Claire Foxx & The Antisocial Justice Worriers – ‘(I Don’t Want Your) Germs’
Scottish punk singer & songwriter Claire Foxx released this track in September and it’s a riotous, tongue-in-cheek take-down of all things Covid-19 (with some fab sax solos in there too.) (KC)

 

Husk – ‘Below The Neck’
“I would never change being trans. I would never change being a trans musician. The industry should support us. Book us. Play us. Listen to us. We have so much to offer.” A poignant sentiment from Trans, non-binary artist Husk, who combines ’80s synth-pop nostalgia with fresh leftfield pop to create their signature sound. (ML)

SOPHIE – ‘Immaterial’
This track is taken from SOPHIE’s debut album and I love it. A pioneer of experimental music, often the producer behind so many other amazing tracks, remixes and artists. Described as disorientating latex pop which I think sums up my first experience of seeing SOPHIE live – intense at its best. (TW)

Jackie Shane – ‘Comin’ Down’
I can’t resist adding soul singer Jackie Shane to our playlists. Her wonderfully smooth vocals, sophisticated style and bravery and defiance in the face of transphobia in the early 60s make her a true GIHE icon. (KC)

ALBUM: The Crystal Furs – ‘Beautiful And True’

Growing up, changing and moving on always involves a certain degree of tension. And for cuddlecore trio The Crystal Furs, a move from the more conservative surroundings of Forth Worth, Texas, to the Pacific Northwest’s alt. capital, Portland, has seen a shift in more than just surroundings. The move led to a change in bassist – Rowan, who has also produced their latest album Beautiful and True. But, for keyboardist Kara and her spouse Steph, it meant the discovery of a new identity, mentally, emotionally and sonically. That’s not to say that the band, whose previous releases included their self-titled Texas debut in 2016, and last year’s sophomore Psuedosweet, have entirely left their old stomping ground behind. Indeed, Fort Worth – known colloquially as the ‘Panther City’ – stalks many of the songs herein.

In many respects, the tracks on Beautiful And True fit largely into the two halves of its title, with roughly half sitting in the observational (and therefore ‘true’ category) and the others odes to the beauty of others, and life itself. That the former are often melancholy, whilst the latter are brimming with optimism, probably tells you where band’s emotions are at. Throughout, the album shimmers with its jangly guitar and sweeping organ, as well as Steph Buchanan’s consummate indie-pop vocal delivery (along with occasional harmonies).  While ‘Comeback Girls’ opens things with a twinkling ballad, ‘Expo ’67’ is arguably the LP’s standout in this respect, with Green-era REM meeting The Breeders at the Montreal World Fair of the title, as its narrator finds that their retro-future dreams have faded from fantasy to grey concrete reality.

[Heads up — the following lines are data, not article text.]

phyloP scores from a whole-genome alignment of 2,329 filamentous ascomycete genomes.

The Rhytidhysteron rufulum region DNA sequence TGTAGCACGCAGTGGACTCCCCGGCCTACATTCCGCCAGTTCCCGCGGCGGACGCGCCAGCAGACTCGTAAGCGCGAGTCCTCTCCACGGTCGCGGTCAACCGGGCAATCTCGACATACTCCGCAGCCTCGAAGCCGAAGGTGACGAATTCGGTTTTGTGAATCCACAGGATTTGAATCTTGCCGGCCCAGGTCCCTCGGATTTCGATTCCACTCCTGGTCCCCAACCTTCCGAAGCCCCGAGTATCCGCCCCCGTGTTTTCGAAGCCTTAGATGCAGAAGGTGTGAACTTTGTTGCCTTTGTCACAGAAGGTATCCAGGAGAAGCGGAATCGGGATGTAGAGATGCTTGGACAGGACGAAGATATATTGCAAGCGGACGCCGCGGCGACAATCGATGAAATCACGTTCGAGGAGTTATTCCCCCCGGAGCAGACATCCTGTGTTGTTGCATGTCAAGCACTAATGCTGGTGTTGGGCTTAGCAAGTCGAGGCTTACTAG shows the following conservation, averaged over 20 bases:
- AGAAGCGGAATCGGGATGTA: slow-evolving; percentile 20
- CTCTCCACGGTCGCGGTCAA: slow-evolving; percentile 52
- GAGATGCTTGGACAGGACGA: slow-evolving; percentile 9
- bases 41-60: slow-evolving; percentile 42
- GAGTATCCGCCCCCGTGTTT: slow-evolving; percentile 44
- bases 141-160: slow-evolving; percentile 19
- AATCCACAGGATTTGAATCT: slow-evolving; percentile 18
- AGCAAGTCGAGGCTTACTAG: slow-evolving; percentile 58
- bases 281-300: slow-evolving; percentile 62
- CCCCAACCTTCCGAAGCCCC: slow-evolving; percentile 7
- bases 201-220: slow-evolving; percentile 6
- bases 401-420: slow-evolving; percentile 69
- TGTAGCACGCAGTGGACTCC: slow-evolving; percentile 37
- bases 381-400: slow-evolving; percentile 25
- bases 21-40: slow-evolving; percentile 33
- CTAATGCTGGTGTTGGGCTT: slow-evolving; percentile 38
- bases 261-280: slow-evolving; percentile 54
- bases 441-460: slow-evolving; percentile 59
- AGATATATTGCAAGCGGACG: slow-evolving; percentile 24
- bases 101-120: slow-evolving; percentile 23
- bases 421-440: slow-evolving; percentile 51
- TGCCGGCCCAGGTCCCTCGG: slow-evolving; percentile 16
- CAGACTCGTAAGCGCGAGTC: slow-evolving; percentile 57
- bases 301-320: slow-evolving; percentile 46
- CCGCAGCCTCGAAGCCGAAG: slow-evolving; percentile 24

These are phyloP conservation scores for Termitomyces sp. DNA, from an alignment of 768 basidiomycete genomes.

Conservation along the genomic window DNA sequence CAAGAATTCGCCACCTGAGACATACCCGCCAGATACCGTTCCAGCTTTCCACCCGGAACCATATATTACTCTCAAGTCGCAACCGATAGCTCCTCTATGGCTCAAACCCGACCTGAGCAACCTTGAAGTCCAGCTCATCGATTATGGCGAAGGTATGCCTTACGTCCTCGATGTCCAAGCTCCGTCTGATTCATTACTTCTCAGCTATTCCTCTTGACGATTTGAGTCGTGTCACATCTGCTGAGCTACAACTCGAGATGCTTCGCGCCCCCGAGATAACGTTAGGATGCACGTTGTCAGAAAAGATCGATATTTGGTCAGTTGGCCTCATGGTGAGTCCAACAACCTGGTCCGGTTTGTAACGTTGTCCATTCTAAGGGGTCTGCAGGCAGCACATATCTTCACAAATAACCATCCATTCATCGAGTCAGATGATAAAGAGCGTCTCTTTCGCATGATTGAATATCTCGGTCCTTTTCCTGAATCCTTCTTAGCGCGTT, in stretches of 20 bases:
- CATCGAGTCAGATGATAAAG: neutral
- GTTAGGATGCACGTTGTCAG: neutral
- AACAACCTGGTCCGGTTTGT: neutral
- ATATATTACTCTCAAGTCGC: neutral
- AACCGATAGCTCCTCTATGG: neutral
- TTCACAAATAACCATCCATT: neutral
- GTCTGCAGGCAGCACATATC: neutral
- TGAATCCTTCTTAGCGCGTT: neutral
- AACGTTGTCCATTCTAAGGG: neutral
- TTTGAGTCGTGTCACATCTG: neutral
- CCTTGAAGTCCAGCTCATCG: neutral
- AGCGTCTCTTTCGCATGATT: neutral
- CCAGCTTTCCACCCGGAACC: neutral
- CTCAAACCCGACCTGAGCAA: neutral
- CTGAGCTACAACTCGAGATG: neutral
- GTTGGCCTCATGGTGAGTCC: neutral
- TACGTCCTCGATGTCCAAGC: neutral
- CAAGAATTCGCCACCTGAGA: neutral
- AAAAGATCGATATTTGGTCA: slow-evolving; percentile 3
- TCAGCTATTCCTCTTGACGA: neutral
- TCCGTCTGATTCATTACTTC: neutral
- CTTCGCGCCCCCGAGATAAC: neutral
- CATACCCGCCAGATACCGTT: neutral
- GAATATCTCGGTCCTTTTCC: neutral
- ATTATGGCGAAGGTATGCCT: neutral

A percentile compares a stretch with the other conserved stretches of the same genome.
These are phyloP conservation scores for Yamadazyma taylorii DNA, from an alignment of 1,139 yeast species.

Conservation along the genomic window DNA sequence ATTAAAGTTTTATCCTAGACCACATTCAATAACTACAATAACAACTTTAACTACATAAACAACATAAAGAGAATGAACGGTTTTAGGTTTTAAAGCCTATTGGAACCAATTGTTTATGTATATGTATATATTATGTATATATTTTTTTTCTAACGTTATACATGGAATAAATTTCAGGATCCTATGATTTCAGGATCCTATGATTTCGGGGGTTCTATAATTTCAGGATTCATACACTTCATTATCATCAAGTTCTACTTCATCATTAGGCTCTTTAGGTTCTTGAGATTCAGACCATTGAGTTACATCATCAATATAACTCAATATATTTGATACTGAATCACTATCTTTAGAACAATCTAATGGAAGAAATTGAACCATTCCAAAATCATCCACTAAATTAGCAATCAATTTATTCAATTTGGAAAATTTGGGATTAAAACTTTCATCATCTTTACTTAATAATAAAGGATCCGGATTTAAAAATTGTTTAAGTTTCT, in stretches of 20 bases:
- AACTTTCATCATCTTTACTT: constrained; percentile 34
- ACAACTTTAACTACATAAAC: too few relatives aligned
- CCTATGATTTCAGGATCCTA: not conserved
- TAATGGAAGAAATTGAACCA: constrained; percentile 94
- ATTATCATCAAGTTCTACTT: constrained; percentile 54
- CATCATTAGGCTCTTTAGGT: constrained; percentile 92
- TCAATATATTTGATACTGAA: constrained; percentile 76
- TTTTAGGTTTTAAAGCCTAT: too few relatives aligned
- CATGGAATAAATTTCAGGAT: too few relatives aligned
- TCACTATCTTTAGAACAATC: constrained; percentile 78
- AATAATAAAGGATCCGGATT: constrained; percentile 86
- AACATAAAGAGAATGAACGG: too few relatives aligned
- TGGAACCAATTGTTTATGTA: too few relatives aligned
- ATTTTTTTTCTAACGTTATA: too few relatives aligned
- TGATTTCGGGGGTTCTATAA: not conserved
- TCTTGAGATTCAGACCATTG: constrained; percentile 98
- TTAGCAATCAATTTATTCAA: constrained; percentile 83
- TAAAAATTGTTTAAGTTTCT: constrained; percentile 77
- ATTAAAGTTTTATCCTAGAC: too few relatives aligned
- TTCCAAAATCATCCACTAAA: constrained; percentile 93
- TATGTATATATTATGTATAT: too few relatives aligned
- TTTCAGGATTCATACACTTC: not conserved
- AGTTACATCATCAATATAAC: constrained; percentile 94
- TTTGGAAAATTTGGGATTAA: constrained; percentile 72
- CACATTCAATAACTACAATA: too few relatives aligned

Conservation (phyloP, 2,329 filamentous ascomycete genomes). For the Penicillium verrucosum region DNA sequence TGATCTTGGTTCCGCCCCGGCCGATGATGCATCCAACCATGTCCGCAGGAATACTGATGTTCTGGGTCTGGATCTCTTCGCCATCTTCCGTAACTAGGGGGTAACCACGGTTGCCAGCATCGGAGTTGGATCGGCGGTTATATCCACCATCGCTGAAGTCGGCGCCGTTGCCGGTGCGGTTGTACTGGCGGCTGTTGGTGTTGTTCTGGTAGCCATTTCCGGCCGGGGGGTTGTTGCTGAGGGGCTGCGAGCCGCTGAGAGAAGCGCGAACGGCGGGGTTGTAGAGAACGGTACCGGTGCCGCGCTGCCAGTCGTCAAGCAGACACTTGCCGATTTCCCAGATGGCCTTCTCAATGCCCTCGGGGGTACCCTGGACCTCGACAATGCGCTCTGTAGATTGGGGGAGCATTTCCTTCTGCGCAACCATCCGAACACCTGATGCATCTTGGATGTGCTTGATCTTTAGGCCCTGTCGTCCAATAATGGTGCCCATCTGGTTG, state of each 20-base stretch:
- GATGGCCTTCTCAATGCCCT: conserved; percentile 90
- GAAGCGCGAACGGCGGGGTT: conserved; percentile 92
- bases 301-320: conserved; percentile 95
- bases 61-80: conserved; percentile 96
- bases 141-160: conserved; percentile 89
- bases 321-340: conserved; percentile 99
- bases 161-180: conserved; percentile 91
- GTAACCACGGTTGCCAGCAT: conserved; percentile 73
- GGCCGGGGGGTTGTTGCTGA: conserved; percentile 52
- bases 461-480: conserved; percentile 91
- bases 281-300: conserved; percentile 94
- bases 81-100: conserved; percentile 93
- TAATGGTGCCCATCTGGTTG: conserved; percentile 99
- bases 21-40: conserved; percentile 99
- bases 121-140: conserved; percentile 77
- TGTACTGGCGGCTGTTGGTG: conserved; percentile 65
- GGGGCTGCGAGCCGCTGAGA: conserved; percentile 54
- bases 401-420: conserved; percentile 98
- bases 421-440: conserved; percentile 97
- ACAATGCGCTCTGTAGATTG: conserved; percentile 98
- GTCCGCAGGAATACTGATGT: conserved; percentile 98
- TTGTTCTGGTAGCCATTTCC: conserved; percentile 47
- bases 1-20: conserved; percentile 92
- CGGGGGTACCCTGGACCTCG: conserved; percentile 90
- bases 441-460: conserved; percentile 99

‘Pretty Mind’ picks up the ’60s style emotional pop, as an ode to the musical escapes of the small-town outsider. ‘Panther City Pariah’, meanwhile, is, thematically, the grown-up sister song to ‘Pretty Mind’ – finding its outcast narrator finding pride in “finish[ing] last” and “fail[ing] in public” out on the street. Musically, its tight guitar chords and organ melodies give it a pleasingly deconstructed blend of upbeat chamber pop and twee indie-disco. This gradual sonic opening up is continued by ‘Too Kind to be Cruel’, which features the album’s first guitar solo and lyrically inverts the old cliche’s message in an attempt to appeal to a friend’s good side, despite negative pressure from others and the wider world.

Appropriately, the album’s middle point encapsulates the themes at its core. ‘Like You’ has vintage doo-wop rhythms and guitars, mirroring the melancholy subjects of the girl groups from the era, with its lyrical take on the envy of the outsider, observing those considered both “beautiful and true”. ‘Burn Us Down’, meanwhile, is thematically and musically the LP’s true outlier: a bass-heavy garage rocker with stabs of organ. With this in mind, it’s hard to avoid the obvious interpretation that the sound is driven by the anger redolent in its lyrics: “your pocketbook against my personhood” presumably relating to the difficulty of accessing healthcare in the USA, while “you wanna cure me / you wanna fix me…our colours bleed across the land” sounds like a strong reference to the battleground of LGBTQ+ rights in the country.

‘Hey Maxine’ is a handclap-backed plea to someone unfairly treated; ‘Artoria’ is an upbeat lilt with a big chorus, an ode to the famous ‘tattooed lady’ carnival attraction Artoria Gibbons – whose ink now makes her seem less of a ‘freak’ and more of a forerunner; ‘Drag You Away’ is a C86-hued reflection on the horror nightmare of ‘podunk’ towns, replete with a doomy bass breakdown, although whether the zombies of its lyrics are literal or metaphorical is up to the listener to decide.

Penultimate track ‘The Robber Barons of Lombard Street’ is a tale of revenge against gentrification and the co-opting of the rainbow flag by capitalism, with arguably the album’s darkest imagery of “pistol loads” and a “building swallowed by flames” as “two femmes” take revenge.  However, it’s a contrast when it comes to album closer ‘Second Time Around’ – a celebratory hymn to second chances – and the album’s other standout, with its simple instruction to those listening: “Join a band and play guitar”, and make the most of being young, all over again.

To craft one album of three minute pop gems is impressive. To release two in a little over a year borders on compulsive creativity. And to suffer no let up in quality across the course of that time demonstrates that, as my grandmother was found of saying: a change is as good as a rest. It’s something of a well-worn expression, that adult life is about ‘finding oneself’, but it certainly seems for the Buchanans, and their band, that all of the changes in their life have enabled them to do just that. And what they’ve found are winning alt. indie-pop purveyors in the mould of Helen Love. Beautiful And True is an album whose title could not be clearer: it is what it says it is.

Listen to Beautiful And True on Bandcamp now:

 

John McGovern
@etinsuburbiaego